10 ways to guarantee you hit the perfect tee shot
Hitting great tee shots can make the game so much more fun, allowing yourself to be in better positions to shoot lower scores. But how can an amateur experience a perfect tee shot more frequently? By having both good technique and a solid game plan.
I often say that the driver has a different set of rules than when the ball is on the ground. That means you must have good fundamentals in order to hit the sweet spot with your driver off a tee.
Players who drive the ball well understand these good habits and techniques. Below, I share 10 ways that you can develop them for yourself.
Your guide for hitting the perfect tee shot
As mentioned above, hitting a perfect tee shot is a great feeling. Not only does it help set you up for an opportunity to be aggressive and score low, but it also builds your confidence!
To experience better results off the tee, here are 10 things you must do.
1. Perfect grip
Having your hands placed correctly on the grip of the club will help produce a square clubface at impact, which will keep your ball from curving too much one way or the other.
Prioritize your lead hand, making sure it’s in a position that hangs naturally.
When the lead hand is on the grip of the club, the thumb is slightly off-center and the club is held properly in the fingers.
2. Perfect posture
When you set up to swing your driver, you want to be in the same golf posture as you are with any of your other clubs. Don’t use your longer driver as an excuse to stand taller.
So bend properly forward from your hips so that your arms can hang with your hands directly below your shoulders.
3. Setup routine
The best golfers always use a consistent routine and setup. And while there are many different ones to choose from, you want to find the one that works for you in order to play your best.
Many good setup routines include setting the club behind the ball to start. At this point, you would aim the face to where you want the ball to travel before any potential curve.
After the club’s set, bend forward from your hips to place your hands correctly on the grip of the club, and then adjust your setup by stepping your feet so that your posture is correct.
Set the club. Set the hands. Step the feet to adjust.
4. Tee it at the right height
Knowing the proper tee height is important on a driver, and while some of this is personal preference, in many cases it’s better to tee the ball higher than lower.
I like to see approximately three-quarters of the ball over the top of the clubhead. This is to help ensure that the club doesn’t hit the ground in order for the ball to hit the sweet spot.
5. Swoosh, don’t thump
Unlike your irons, any practice swing with the driver should swoosh the air and not thump the ground. You don’t want your driver to collide with the ground, so it’s best to have your practice mimic the true feeling of your shot.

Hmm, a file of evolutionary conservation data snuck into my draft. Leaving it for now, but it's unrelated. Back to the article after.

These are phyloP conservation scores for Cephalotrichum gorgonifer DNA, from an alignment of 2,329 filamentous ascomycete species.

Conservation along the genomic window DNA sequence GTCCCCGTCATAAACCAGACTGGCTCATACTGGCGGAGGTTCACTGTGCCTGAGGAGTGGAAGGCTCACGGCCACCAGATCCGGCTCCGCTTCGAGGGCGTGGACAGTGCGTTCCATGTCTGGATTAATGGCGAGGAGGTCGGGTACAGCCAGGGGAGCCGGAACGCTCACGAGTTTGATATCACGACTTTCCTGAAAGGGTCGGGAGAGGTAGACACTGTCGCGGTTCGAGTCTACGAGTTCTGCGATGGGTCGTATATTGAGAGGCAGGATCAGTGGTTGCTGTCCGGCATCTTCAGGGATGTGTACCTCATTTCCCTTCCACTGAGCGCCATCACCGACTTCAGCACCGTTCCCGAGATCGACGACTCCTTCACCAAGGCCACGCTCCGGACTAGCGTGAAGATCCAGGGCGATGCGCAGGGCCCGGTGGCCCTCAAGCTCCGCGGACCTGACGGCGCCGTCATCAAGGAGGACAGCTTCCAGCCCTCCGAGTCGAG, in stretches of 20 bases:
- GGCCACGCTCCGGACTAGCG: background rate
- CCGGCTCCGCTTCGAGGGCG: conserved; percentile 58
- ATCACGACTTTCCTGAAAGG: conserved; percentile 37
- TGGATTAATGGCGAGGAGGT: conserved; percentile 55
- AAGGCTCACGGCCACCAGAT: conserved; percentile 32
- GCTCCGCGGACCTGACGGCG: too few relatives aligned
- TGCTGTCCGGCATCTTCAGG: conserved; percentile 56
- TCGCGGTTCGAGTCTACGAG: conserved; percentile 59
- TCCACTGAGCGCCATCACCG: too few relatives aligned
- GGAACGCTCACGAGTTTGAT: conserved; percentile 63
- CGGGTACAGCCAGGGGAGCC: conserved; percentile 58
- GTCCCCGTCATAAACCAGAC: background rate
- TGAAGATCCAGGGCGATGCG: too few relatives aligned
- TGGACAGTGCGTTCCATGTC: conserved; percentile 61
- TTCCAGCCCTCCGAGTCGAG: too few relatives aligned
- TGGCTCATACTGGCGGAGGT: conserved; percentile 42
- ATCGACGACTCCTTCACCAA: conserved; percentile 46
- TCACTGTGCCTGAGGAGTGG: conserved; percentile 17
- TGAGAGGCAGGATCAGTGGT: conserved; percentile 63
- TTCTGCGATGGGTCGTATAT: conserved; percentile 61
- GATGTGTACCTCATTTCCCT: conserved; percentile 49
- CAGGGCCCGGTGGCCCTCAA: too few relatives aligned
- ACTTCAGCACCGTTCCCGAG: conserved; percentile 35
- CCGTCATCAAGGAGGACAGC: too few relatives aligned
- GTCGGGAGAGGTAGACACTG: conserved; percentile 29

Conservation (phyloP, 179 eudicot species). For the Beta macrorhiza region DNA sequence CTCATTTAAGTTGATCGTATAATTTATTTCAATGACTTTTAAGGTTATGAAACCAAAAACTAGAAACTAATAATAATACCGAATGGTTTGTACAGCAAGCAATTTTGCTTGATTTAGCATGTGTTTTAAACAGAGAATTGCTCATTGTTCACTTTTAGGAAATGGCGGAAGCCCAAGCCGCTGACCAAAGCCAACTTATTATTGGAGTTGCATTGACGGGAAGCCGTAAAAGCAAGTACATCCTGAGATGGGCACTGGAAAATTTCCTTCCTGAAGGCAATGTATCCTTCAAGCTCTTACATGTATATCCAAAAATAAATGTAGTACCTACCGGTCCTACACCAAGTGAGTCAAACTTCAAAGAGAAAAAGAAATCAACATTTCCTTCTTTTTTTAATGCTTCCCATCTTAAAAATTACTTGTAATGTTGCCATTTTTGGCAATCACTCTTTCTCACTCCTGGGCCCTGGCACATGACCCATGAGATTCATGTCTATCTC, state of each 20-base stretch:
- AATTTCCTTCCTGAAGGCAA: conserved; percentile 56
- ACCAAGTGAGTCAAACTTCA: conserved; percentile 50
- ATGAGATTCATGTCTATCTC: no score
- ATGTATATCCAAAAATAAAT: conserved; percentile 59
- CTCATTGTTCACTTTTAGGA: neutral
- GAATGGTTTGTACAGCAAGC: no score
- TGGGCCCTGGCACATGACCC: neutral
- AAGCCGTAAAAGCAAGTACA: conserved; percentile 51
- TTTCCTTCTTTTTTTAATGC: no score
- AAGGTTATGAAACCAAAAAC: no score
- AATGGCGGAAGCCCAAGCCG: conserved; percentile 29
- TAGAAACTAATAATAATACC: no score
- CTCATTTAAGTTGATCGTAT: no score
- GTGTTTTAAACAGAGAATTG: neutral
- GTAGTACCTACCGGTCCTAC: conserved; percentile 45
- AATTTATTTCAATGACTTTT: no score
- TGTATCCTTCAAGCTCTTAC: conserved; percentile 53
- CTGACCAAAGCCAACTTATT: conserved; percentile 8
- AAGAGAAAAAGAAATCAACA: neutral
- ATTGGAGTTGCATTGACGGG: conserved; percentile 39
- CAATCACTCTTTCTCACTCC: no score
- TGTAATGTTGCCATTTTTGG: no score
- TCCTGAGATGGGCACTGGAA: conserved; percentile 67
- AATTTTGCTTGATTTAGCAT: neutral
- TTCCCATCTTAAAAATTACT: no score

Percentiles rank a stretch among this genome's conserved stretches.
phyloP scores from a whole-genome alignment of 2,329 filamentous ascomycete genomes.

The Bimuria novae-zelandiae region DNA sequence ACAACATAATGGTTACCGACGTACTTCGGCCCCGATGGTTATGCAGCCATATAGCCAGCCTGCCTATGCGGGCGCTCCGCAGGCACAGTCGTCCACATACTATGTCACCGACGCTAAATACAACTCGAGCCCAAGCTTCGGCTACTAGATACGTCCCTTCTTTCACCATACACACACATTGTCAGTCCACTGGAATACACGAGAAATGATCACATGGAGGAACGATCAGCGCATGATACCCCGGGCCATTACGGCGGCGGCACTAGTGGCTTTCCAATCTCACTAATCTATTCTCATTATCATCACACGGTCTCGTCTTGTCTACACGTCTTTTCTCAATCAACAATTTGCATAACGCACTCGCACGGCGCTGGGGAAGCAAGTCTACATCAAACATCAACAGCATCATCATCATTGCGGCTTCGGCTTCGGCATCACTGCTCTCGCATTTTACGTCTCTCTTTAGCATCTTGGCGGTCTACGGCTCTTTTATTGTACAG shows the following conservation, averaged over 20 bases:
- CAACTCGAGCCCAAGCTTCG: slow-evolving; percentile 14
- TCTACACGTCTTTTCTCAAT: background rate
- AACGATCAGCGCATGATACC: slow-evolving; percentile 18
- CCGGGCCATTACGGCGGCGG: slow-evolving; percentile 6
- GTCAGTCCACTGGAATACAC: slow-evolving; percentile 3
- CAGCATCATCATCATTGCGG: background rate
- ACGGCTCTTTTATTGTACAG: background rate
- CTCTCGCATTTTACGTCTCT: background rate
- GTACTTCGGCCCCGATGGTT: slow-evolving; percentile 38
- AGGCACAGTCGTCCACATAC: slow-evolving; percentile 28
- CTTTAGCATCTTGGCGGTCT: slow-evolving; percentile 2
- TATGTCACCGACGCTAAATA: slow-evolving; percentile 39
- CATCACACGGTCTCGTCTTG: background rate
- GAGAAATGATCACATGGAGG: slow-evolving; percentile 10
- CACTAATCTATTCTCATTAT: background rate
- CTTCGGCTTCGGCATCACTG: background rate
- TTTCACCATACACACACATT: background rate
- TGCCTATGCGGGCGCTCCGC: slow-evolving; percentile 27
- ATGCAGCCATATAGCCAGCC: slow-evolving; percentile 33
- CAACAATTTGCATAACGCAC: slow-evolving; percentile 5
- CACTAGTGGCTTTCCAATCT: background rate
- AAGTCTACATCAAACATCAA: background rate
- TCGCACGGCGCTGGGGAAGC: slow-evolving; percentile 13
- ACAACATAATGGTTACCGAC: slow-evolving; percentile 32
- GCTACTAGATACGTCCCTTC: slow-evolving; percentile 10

Additionally, the swooshing noise serves as a speed function as well, and since you want maximum distance with your driver, you ideally want to hear a relatively loud swoosh.
6. Focus on aim and alignment
Where you place your tee in the tee box can make a big difference with aim and alignment, angles into the fairways, and how you manage any weather conditions (like wind). So don’t just assume that you should place your tee in the center of the tee box.
For instance, if there’s a large bunker protecting a green on a par 3 hole, moving to one side of the tee box may allow you to go more towards the pin and not have to clear the sand.
I also suggest that you tee up on the side of trouble, as it may be more likely that you aim away from it.
Using some easy strategy from the tee box can make scoring lower much easier.
Being in balance at the end of your tee shot is really important. If you make a perfect swing and you lose your balance, it can be difficult to find the center of the clubface. It can also cause the ball to go off-line very quickly, as your body lines change due to the poor balance.
Watch any good golfer, and see how impressive their balance is throughout the swing. A perfect model for this is Rory McIlroy.
So always practice holding your finish until the ball lands.
8. Ball position and tilt
This is where the driver is different from other clubs, as proper ball position and shoulder tilt will help maximize distance and avoid pop-ups and slices.
When you setup properly to hit a driver, you want your ball position more forward and relatively close to the inside of your lead foot. By positioning your ball more forward, your shoulder tilt should increase, so that your lead shoulder is higher and your trail shoulder is lower.
Doing this will allow you to catch the ball on the upswing, maximizing the distance with your driver.
9. Use a driver that fits your swing type
While I think it’s critical for all of your clubs to fit you, the driver is likely the most important — since the right one will help keep the ball in play and maximize distance.
Some amateurs don’t want to invest in equipment that costs a lot. But I would argue that having the right manufacturer, loft, shaft, and club settings are all parts of the process in making you a better player.
I personally send my students to True Spec Golf, who are brand agnostic fitters with top-notch fitters. They can provide high-level insights to get the clubs that work best for your swing.
10. Keep moving
Using momentum in your setup will tend to work its way into your golf swing. So if you keep yourself moving throughout the process, you’re more likely to swing freely with that same momentum.
Remember, objects in motion stay in motion, so I want this to be a part of how you play your best golf.
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